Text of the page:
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This clip of the movie 'Goosebumps' starts with the character Slappy saying this:

  1. All my friends in one place. I've never been so happy. I don't want this day to end. And it doesn't have to, as long as we get rid of Stine.

First, I'd like to know if "All my friends in one place" should be treated as a subordinate clause or not. If it should, then the transcript must be:

  1. All my friends in one place, I've never been so happy. I don't want this day to end. And it doesn't have to, as long as we get rid of Stine.

Which of the two is correct?

If (1) is correct, then can a verbless clause be an independent clause?

According to this earlier question and answers, all the examples of verbless clauses are subordinate clauses, and verbless clauses are said to be limited to subordinate clauses.

I have also looked at CGEL (The Cambridge Grammar by Huddleston and Pullum), and all instances of 'verbless clause' there are limited to subordinate clauses, as well.

Is Slappy's sentence a legitimate verbless clause even in the form of (1)?

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    It’s short for either, “I’ve got all of my friends in one place.” or “All of my friends are in one place.” He’s just stating the current conditions. – Jim Jan 30 '17 at 4:45
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    You and a friend are out walking in the woods. Your friend screams "Snake!" and runs. You pull out your copy of CGEL (which I presume you're carrying with you), and while you're looking up instances of verbless clauses, the snake bites you. Now who's the smart one? – deadrat Jan 30 '17 at 5:58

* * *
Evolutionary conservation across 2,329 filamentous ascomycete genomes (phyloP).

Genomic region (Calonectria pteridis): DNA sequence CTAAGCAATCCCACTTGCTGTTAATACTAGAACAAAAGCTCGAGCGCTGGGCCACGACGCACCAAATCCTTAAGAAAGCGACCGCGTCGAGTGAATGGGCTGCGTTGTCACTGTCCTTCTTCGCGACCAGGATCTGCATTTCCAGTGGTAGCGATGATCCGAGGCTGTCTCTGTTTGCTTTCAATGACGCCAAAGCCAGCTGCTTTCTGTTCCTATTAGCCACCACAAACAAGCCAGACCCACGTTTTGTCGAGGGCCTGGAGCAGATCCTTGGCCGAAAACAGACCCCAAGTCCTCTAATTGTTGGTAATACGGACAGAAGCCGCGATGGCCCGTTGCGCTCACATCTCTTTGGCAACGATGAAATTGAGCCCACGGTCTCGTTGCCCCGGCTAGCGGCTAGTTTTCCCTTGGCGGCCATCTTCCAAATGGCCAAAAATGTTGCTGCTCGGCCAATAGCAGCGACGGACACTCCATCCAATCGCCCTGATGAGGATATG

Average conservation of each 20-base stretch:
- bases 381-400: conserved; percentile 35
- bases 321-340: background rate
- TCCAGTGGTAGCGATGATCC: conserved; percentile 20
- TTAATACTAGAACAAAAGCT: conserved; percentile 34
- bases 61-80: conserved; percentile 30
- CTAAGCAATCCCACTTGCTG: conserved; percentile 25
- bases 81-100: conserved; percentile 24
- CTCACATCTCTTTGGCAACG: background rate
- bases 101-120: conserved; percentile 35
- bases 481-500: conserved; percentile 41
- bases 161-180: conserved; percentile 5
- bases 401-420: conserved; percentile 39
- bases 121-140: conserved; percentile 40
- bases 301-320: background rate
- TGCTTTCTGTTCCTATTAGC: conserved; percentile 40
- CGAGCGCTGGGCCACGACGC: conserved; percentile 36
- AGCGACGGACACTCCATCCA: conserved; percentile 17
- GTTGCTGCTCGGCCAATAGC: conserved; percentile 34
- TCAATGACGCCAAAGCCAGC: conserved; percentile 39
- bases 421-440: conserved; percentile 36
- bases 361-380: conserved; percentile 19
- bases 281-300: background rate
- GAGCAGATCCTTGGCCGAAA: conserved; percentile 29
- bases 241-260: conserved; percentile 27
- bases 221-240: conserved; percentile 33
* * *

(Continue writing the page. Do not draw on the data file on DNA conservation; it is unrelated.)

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    @deadrat Boomslang should never be considered acceptable. – Edwin Ashworth Jan 30 '17 at 6:07
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    Even if the film were not for children, the image of 'All my friends in one place' is a picture in the mind. There is nothing necessarily missing. – Yosef Baskin Jan 30 '17 at 17:39
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    @JK2 -- All poetry allows for breaking rules. Here's a translation of a Hebrew poem: "A son, if I had one, one little boy, black curly hair and profound..." No verb in sight, but we get the speaker's imagination and longing. – Yosef Baskin Jan 31 '17 at 16:40
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I would venture that neither 1 nor 2 is correct.
Attempting to create literature from motion picture dialog is very much akin to trying to "make a silk purse out of a sow's ear".
If there is a need to write what is spoken here, I think a plain, sober reporting of the words is required:

All my friends in one place......I've never been so happy.

There is no need to be concerned with grammar. The (......) is not an ellipsis of any sort, but a means to show a pause between vocalizations, which could be referred to a "clauses", but do not need to be called more than utterances. This could also be rendered:

All my friends in one place---------- I've never been so happy.

If there is a need of some sort to determine if All my friends in one place is a subordinate clause, then the determination is that if this were written English then this is a subordinate clause. It must be subordinate as there is no verb and no possible understood predicate without further words. In spoken English, some action or state of being can be understood with nuanced sounds or gestures, even if the words are absent.